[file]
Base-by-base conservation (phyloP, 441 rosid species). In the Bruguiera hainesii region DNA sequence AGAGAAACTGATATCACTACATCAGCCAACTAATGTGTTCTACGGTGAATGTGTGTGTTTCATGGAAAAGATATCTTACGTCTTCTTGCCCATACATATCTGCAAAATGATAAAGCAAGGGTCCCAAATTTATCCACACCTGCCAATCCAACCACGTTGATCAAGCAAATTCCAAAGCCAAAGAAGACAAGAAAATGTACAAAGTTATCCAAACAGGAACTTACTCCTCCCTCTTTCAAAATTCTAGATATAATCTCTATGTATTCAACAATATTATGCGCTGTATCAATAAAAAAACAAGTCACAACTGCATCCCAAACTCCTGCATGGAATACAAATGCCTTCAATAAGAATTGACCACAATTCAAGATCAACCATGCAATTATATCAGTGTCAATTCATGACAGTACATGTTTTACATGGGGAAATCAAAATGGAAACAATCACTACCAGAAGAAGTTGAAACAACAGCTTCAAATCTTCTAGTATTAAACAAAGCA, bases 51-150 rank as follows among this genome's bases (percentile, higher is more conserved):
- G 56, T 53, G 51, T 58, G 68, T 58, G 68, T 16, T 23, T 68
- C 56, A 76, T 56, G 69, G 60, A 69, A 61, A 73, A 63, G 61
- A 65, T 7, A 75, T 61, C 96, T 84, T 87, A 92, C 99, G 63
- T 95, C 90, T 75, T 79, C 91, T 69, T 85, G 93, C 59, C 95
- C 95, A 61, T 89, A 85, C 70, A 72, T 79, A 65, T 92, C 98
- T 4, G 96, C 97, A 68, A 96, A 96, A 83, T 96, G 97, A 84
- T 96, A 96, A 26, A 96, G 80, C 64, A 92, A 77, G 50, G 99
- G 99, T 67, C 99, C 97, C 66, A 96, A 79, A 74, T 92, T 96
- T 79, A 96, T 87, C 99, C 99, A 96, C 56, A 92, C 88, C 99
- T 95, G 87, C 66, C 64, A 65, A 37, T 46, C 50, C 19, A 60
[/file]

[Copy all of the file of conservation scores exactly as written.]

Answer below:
Base-by-base conservation (phyloP, 441 rosid species). In the Bruguiera hainesii region DNA sequence AGAGAAACTGATATCACTACATCAGCCAACTAATGTGTTCTACGGTGAATGTGTGTGTTTCATGGAAAAGATATCTTACGTCTTCTTGCCCATACATATCTGCAAAATGATAAAGCAAGGGTCCCAAATTTATCCACACCTGCCAATCCAACCACGTTGATCAAGCAAATTCCAAAGCCAAAGAAGACAAGAAAATGTACAAAGTTATCCAAACAGGAACTTACTCCTCCCTCTTTCAAAATTCTAGATATAATCTCTATGTATTCAACAATATTATGCGCTGTATCAATAAAAAAACAAGTCACAACTGCATCCCAAACTCCTGCATGGAATACAAATGCCTTCAATAAGAATTGACCACAATTCAAGATCAACCATGCAATTATATCAGTGTCAATTCATGACAGTACATGTTTTACATGGGGAAATCAAAATGGAAACAATCACTACCAGAAGAAGTTGAAACAACAGCTTCAAATCTTCTAGTATTAAACAAAGCA, bases 51-150 rank as follows among this genome's bases (percentile, higher is more conserved):
- G 56, T 53, G 51, T 58, G 68, T 58, G 68, T 16, T 23, T 68
- C 56, A 76, T 56, G 69, G 60, A 69, A 61, A 73, A 63, G 61
- A 65, T 7, A 75, T 61, C 96, T 84, T 87, A 92, C 99, G 63
- T 95, C 90, T 75, T 79, C 91, T 69, T 85, G 93, C 59, C 95
- C 95, A 61, T 89, A 85, C 70, A 72, T 79, A 65, T 92, C 98
- T 4, G 96, C 97, A 68, A 96, A 96, A 83, T 96, G 97, A 84
- T 96, A 96, A 26, A 96, G 80, C 64, A 92, A 77, G 50, G 99
- G 99, T 67, C 99, C 97, C 66, A 96, A 79, A 74, T 92, T 96
- T 79, A 96, T 87, C 99, C 99, A 96, C 56, A 92, C 88, C 99
- T 95, G 87, C 66, C 64, A 65, A 37, T 46, C 50, C 19, A 60